Shortly after I started at Clarke University, a friend asked, “How does it feel to wear a mask to work every day?” After an awkward silence, he added, “You know, paint on a smile in your parking spot; then, wipe it all off the moment you get home.” I politely disagreed with him, mentioned how much I love the work I get to do, and that I had never felt the need to wear a mask.

Of course that all changed a few months ago, when COVID-19 set my mother-in-law and thousands of caring people like her to sewing protective masks, including the one I wear when I make a rare visit to campus these days. Yet, even as I find myself wearing a real mask, I can’t resist the urge to shed a figurative one. Follow along, at a safe distance.

On March 10, a day when there were eight confirmed cases of the COVID-19 virus in Iowa and no confirmed cases in Dubuque, an unlikely group of collaborators gathered for the first time via each other’s email inboxes to share contact information, campus status updates, and an abundance of empathy. Joining me were Phil Boom (Emmaus College), Jeff Bullock (University of Dubuque), Jim Collins (Loras College), Dennis Shields (University of Wisconsin-Platteville), Kris Stache (Wartburg Theological Seminary), and Liang Chee Wee (Northeast Iowa Community College).


Each one leads a college or university that works day and night to distinguish itself from the others, competes for many of the same students, meets the evolving needs of regional employers, seeks and secures public and private funding, serves the common good, and, yes, does it all behind the mask of secrecy so often associated with higher education.

Then came COVID-19.

Armed with daily reports from local and state public health officials, guidance from their governing boards, and always with the health and safety of their students and employees front of mind, these competitors seamlessly became partners. They freely shared ideas for continuing instruction by alternative means, closing or sustaining residential housing, creating a primarily telecommuting workforce, donating soon-to-be idle classroom equipment to local hospitals, and preparing soon-to-be empty residence halls to house health care professionals if a surge should come. And that’s just the list from the first conference call.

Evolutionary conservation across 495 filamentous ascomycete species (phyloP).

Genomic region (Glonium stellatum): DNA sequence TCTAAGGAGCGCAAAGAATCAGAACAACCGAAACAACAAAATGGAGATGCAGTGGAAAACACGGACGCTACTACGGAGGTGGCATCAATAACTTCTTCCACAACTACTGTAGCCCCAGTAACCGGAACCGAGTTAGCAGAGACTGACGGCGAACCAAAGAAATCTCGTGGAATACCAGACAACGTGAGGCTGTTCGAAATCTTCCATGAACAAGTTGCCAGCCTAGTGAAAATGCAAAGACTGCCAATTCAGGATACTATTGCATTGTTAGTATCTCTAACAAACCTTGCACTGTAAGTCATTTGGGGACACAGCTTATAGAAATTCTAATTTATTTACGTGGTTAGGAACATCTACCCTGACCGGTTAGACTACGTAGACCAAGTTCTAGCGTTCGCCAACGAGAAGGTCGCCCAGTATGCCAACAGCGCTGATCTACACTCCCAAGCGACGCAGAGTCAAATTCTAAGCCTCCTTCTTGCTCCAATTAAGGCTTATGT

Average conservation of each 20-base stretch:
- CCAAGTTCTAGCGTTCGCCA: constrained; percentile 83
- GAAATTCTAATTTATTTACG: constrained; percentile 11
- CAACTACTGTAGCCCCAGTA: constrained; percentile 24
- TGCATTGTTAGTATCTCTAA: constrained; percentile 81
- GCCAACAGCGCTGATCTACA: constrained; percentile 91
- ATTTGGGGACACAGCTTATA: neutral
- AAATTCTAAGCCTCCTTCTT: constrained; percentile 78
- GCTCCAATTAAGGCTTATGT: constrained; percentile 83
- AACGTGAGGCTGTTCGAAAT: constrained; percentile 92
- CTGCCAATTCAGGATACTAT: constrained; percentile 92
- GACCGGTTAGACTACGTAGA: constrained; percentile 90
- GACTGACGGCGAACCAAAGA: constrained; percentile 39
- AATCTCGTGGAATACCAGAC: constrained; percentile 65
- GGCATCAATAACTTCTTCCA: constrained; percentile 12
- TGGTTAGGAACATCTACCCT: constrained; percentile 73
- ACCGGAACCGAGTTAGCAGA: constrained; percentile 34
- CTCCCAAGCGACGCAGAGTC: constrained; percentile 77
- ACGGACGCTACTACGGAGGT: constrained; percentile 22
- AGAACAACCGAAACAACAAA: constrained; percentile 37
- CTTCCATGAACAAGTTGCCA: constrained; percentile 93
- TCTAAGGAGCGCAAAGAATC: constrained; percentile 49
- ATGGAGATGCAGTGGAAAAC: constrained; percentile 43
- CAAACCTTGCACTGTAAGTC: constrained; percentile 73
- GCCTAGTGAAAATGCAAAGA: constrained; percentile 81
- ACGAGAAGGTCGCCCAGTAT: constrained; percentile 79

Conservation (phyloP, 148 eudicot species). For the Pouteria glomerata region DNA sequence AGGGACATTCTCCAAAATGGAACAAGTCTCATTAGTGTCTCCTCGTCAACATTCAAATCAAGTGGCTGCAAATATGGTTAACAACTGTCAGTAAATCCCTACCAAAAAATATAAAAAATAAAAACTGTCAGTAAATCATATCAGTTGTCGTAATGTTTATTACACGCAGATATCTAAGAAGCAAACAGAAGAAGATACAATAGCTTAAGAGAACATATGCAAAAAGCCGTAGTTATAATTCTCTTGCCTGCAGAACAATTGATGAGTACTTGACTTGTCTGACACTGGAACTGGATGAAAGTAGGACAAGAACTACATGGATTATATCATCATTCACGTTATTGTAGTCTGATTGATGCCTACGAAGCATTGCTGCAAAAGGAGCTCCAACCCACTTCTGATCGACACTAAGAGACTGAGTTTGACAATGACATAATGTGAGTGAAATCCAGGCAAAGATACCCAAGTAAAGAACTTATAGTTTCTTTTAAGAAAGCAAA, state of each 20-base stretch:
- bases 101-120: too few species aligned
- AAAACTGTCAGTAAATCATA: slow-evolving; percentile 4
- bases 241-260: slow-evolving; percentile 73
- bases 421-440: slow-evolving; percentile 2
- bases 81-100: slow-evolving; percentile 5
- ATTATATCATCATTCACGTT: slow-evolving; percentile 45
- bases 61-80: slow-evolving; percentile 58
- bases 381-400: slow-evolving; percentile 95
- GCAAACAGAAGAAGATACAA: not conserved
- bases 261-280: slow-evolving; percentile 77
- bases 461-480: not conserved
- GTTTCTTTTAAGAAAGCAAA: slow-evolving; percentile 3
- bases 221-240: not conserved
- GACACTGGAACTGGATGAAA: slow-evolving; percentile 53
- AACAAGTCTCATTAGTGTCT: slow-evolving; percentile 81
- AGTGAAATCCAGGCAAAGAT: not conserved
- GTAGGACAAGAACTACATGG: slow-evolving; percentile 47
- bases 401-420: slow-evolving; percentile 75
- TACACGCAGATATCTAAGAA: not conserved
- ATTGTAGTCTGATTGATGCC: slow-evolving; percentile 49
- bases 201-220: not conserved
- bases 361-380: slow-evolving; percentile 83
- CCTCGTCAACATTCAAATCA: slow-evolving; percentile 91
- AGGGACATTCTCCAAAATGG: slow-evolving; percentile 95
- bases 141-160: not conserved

Sounds improbable, right? Then hold onto your seat.

In all of this, no one asked for an invoice, no one signed a nondisclosure agreement, and no one said we could not go forward without first forming a joint bipartisan blue-ribbon task force of the willing.

Its mask removed, Dubuque area higher education revealed itself ready to lead and speed the post-pandemic recovery.

I originally planned to end this here, but the mail came.

My 19-year-old son recently received a letter from Mayor Roy Buol (UD ’92), encouraging Drew to continue his education right here in Dubuque where the city is “committed to a long-standing and proactive relationship with each of our higher education institutions to ensure that Dubuque remains an engaging and welcoming place in which to study, work, and excel.”

Now that the masks are off, might we peel away a few others to ensure Mayor Buol’s statement rings true for decades to come?

Imagine if you will these same seven colleges and universities, regularly gathering with area elected officials, city and county staffs, school district leadership, economic development heads, employers, clergy and nonprofits — not for show and tell, but to show it all: All the ways we are stronger together, all the resources we could share to co-invest in an educational ecosystem that provides for its community even as it creates it. Imagine.

Before becoming Clarke president in 2019, Chesney was president of Brookhaven College in the Dallas County (Texas) Community College District. His email address is